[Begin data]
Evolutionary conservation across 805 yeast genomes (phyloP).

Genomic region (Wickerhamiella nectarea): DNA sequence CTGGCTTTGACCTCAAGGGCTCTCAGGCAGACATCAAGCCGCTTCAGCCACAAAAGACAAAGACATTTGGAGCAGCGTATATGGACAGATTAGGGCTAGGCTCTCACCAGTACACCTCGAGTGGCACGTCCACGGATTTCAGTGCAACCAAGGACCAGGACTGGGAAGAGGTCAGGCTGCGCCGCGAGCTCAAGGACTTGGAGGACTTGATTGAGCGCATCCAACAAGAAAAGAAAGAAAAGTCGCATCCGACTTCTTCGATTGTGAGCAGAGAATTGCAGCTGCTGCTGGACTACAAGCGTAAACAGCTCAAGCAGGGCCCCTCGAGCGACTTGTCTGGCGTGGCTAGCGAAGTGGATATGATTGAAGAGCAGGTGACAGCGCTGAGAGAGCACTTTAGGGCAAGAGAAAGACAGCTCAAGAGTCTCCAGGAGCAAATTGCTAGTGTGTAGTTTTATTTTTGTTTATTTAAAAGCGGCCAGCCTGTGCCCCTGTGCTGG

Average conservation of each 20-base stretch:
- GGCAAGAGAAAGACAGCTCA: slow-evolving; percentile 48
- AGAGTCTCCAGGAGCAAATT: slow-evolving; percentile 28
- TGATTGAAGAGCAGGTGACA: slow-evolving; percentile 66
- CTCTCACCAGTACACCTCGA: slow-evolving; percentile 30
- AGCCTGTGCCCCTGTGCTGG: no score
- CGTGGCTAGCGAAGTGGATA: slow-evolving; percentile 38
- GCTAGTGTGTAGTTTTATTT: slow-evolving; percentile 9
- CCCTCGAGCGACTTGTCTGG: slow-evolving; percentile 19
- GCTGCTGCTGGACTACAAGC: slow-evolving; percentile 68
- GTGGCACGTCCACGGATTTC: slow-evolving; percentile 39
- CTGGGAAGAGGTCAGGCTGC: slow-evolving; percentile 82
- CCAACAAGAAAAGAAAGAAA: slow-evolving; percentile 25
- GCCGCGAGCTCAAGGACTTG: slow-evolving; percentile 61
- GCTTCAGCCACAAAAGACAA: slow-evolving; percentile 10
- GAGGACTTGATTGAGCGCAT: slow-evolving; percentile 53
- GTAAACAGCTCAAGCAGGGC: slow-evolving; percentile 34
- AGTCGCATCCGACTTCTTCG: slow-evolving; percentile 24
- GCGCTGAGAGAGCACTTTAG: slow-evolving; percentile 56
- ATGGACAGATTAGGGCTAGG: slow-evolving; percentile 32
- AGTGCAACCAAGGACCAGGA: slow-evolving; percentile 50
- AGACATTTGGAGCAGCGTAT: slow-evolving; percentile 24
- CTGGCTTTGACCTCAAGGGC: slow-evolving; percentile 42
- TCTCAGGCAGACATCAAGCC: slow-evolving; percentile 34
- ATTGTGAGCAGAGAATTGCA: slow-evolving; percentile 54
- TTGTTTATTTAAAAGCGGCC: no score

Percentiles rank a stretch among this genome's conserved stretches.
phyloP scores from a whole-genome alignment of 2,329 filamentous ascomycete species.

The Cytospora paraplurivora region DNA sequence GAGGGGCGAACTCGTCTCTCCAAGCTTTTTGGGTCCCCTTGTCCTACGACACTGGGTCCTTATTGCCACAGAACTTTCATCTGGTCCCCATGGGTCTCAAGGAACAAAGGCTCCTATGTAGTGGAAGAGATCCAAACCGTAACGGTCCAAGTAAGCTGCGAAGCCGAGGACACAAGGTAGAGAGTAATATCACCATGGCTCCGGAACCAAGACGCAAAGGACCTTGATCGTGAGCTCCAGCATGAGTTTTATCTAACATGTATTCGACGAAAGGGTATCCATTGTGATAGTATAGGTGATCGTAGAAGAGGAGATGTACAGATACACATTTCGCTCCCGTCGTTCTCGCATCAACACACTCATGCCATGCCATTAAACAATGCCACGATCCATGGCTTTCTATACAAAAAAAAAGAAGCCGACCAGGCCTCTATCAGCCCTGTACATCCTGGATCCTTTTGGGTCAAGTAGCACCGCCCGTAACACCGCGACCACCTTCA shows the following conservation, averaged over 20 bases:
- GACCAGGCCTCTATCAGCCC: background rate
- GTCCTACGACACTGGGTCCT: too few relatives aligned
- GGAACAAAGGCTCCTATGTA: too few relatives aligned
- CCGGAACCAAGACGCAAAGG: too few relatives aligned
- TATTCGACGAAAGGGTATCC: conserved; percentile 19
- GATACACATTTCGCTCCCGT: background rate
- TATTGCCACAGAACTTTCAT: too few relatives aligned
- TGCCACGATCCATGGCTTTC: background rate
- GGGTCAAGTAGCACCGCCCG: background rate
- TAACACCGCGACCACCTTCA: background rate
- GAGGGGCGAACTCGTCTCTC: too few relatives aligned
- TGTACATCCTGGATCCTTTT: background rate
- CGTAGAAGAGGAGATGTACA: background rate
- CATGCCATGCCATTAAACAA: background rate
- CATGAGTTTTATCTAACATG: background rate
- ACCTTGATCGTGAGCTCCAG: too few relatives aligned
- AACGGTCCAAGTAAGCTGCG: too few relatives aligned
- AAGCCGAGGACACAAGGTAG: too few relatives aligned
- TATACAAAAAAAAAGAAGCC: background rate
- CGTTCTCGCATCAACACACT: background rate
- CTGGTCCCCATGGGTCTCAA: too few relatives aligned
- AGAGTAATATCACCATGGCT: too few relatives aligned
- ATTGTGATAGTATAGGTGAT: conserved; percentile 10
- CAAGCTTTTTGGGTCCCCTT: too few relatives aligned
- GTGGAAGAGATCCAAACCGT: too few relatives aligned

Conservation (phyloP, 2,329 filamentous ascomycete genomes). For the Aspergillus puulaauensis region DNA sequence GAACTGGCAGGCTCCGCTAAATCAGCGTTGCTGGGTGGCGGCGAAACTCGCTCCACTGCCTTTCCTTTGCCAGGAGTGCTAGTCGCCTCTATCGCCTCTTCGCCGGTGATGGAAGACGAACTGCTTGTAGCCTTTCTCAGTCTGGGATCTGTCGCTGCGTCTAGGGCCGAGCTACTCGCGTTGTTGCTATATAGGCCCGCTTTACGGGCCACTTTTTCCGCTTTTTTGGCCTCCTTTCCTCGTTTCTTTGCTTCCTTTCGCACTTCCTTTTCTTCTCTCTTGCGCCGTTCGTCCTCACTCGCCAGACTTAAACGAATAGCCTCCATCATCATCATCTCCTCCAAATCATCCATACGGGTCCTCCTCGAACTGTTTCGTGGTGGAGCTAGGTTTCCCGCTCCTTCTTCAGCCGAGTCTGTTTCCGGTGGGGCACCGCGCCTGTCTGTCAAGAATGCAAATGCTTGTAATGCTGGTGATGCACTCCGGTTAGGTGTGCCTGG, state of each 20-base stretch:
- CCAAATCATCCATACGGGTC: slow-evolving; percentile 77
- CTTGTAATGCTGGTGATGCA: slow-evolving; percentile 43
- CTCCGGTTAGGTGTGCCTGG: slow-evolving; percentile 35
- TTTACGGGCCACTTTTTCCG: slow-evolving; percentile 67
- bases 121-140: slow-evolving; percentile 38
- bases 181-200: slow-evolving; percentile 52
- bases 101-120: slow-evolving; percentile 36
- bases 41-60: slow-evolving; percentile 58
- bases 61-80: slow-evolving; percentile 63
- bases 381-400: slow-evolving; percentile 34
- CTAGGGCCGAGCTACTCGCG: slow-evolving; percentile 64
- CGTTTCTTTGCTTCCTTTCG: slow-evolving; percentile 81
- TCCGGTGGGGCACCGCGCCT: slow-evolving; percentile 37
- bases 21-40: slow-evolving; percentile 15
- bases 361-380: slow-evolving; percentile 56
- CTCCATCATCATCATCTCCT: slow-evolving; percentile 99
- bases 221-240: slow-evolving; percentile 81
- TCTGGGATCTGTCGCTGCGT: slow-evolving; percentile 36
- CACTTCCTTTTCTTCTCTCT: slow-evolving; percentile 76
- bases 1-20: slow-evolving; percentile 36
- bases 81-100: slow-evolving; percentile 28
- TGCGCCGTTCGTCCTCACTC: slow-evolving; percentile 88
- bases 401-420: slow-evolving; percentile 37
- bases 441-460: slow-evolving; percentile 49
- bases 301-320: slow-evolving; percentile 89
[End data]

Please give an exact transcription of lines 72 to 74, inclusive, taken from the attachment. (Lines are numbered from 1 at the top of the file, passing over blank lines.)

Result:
- bases 361-380: slow-evolving; percentile 56
- CTCCATCATCATCATCTCCT: slow-evolving; percentile 99
- bases 221-240: slow-evolving; percentile 81